“There is a lack of know-how amongst farmers to apply those techniques in a successful way,” says Joe Swartz, Vice president and Lead horticulturalist at AmHydro. In every situation, according to Joe, from geography to the skill of the grower or climate control, all play into what types of technology should be used. This requires a lot of experience and knowledge. Lack of this might lead to farmers being susceptible to misleading information, using ineffective technologies, which I’ve seen many people suffering from.
Joe adds, “Watching many good growers that have been led down a bad path in the industry, while investing so much into technologies that are not really effective, really breaks my heart. While providers know that they aren’t effective in this particular situation. With many years of industry experience, Joe is well aware of the challenges that the industry faces these days. Within the aquaponics sector there is not one singular technology, just as in conventional farming, rather various unique technologies can be combined for different outcomes.
Lack of know-how
When asked about the kind of growers that Joe educates, he notes that there are two kind of growers contacting him. “We have two types of growers: either growers facing challenges or new growers wanting equipment and knowledge. Both of those approaches are interesting and it’s great to be able to help them become successful. It is great to see our system helping companies to grow and develop and become a worldwide provider. Growers like that keep coming back to us. They are the ones that move the industry”.
Joe Swartz, Vice president
An essential part of being a vertical farmer, in Joe’s opinion, is having experience with working on the ground floor. Only this will teach you what it takes to manage the equipment, crops and technology. “The best growers have started in the greenhouse. Hydro-experts will get nowhere with their college degree alone,” Joe states. For that reason, AmHydro offers grower seminars and even possesses a commercial greenhouse where growers can work in order to gain experience. “Some growers don’t think that they need it as they rely on technology, but my experience is exactly the opposite.”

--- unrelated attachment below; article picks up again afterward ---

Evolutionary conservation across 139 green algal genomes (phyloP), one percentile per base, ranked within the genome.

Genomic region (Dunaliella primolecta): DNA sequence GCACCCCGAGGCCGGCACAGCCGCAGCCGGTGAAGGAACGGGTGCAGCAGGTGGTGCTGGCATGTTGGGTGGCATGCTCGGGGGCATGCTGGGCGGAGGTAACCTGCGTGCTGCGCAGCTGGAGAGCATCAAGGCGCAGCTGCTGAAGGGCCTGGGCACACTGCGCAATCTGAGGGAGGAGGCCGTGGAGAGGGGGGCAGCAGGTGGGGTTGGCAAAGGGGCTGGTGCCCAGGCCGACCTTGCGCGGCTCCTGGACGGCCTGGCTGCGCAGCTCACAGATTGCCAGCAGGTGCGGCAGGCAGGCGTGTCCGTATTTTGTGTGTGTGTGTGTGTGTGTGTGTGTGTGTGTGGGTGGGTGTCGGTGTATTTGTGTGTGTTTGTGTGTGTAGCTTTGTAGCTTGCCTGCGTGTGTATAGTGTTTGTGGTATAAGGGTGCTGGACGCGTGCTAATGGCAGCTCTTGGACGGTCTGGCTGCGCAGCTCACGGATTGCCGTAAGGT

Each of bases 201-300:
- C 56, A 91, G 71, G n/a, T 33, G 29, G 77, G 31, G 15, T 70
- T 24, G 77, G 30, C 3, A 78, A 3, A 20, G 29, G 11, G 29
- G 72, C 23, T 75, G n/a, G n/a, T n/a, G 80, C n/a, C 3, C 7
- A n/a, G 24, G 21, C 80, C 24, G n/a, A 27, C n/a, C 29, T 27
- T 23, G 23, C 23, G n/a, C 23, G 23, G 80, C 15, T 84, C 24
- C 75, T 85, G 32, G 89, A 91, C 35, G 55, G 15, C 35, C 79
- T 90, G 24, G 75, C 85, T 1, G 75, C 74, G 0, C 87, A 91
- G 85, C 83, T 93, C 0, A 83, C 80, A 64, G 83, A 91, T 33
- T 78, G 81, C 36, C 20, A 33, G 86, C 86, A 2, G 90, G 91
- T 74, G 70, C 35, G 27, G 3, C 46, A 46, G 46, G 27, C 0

Joe observes similar trends as in the 1980s when certain technologies were promoted as ‘the farming of the future’. People talked about automatic farming, in which no farmer would be needed, new techniques and new lightings. All things we hear today were said back then. What happened afterward, according to Joe, was that some techniques turned out disappointing. Millions of dollars invested were lost, leading to the industry losing its credibility.
“As a result, investors only valid projects that already have a positive cash flow, as they have become more cautious. Some growers struggled to get funding, even though they had a viable business model. In a certain way, negative events have closed off some appetite for investments in CEA, which is a shame. It is a good investment in general, but every time we see a less than a reputable company or a technology that fails, it holds the industry back.”
Related to that, Joe says that vertical farming still has to overcome a somewhat negative public image. “The traditional consumer, at least in the USA, have an image of farmers working on the land using sustainable methods. Now, being a conventional farmer using hydroponics I know that it is a sustainable and safe way to produce food, but there’s a public perception of automatization, as robotic food. Some people even call it “Frankenfood”. In my opinion, the more we can promote CEA as what it is, sustainable growing techniques, people will be more accepting and investors will invest more easily”.
Joe strongly senses that the vertical farming industry needs more skilled farmers and growers to meet the demand. “A lot of my work is actually training people. We want to help especially young people, new to the industry, by giving them skills, experience and knowledge. I have been blessed to have mentors when I was young and I try my best to pass that knowledge as this will help the industry along. That’s one of the reasons why we now see some consultancy firms who see the economic opportunities. Sharing technology is the only way in which the industry will grow,” says Joe.
“Despite the diversity amongst growers that I meet in over 66 countries, all growers face similar problems. Funny tech flitches, pipes that break and spray water all over the greenhouse, or water pumps that break down. It doesn’t matter whether it’s a technologically advanced greenhouse or a small low-tech one. It kind of goes across the board,” says Joe laughing.